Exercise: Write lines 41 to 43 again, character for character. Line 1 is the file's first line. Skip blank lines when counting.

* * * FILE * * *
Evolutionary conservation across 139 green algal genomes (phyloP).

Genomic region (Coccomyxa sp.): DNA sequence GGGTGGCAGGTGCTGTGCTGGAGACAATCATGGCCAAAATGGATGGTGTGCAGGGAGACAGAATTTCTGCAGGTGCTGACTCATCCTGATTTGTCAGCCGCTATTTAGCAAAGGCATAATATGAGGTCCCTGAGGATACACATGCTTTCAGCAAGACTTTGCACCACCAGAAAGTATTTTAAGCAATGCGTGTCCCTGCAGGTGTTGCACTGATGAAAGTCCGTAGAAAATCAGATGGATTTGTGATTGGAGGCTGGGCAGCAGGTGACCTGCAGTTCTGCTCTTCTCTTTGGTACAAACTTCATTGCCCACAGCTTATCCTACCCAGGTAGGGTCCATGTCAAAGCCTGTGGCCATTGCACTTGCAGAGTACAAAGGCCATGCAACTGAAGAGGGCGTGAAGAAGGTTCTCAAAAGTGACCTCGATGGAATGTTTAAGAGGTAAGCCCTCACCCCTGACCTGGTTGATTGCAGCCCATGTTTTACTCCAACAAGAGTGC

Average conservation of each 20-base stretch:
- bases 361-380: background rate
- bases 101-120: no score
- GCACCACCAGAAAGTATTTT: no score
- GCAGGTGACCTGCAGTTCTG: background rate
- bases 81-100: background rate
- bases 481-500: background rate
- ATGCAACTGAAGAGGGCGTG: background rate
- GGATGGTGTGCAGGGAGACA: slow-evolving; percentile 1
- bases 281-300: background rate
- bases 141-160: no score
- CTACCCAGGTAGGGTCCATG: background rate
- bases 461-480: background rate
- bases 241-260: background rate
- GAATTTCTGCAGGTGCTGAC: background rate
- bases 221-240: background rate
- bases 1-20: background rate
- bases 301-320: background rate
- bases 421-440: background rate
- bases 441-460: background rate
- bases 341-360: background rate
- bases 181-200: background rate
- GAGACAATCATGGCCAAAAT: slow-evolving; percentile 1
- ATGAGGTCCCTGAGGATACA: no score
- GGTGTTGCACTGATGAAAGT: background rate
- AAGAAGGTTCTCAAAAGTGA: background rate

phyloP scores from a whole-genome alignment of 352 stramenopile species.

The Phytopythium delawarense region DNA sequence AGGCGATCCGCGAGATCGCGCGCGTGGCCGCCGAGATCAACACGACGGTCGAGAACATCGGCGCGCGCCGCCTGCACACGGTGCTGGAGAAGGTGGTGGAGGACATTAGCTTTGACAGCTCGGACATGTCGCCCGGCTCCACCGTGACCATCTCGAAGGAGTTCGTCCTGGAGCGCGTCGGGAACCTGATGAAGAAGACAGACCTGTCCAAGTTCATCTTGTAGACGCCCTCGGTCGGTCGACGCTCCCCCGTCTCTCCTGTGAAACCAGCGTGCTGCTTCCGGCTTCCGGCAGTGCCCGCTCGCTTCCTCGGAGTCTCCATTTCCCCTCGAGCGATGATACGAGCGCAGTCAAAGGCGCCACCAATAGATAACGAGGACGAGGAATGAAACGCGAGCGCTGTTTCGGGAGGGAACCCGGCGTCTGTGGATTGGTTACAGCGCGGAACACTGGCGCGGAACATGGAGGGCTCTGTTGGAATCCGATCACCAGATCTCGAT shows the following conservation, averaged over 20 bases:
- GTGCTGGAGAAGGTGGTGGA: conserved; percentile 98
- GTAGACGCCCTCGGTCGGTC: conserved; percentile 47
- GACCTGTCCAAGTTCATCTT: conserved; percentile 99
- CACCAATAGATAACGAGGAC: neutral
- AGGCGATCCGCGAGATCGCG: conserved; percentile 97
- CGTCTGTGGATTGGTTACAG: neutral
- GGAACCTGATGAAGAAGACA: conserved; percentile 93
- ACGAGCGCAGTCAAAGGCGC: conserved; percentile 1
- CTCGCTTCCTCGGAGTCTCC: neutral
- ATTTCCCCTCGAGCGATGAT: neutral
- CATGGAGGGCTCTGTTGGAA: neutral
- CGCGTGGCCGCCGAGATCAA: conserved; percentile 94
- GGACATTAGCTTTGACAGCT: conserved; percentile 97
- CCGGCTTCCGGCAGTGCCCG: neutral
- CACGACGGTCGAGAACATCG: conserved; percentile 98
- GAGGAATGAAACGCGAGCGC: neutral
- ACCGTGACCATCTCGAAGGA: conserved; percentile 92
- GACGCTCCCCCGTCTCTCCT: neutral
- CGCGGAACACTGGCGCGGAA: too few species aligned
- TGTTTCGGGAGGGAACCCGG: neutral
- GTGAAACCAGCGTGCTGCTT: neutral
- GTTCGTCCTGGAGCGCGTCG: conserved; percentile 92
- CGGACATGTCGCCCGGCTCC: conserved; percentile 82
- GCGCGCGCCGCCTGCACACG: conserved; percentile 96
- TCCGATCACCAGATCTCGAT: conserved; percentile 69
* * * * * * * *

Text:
- CATGGAGGGCTCTGTTGGAA: neutral
- CGCGTGGCCGCCGAGATCAA: conserved; percentile 94
- GGACATTAGCTTTGACAGCT: conserved; percentile 97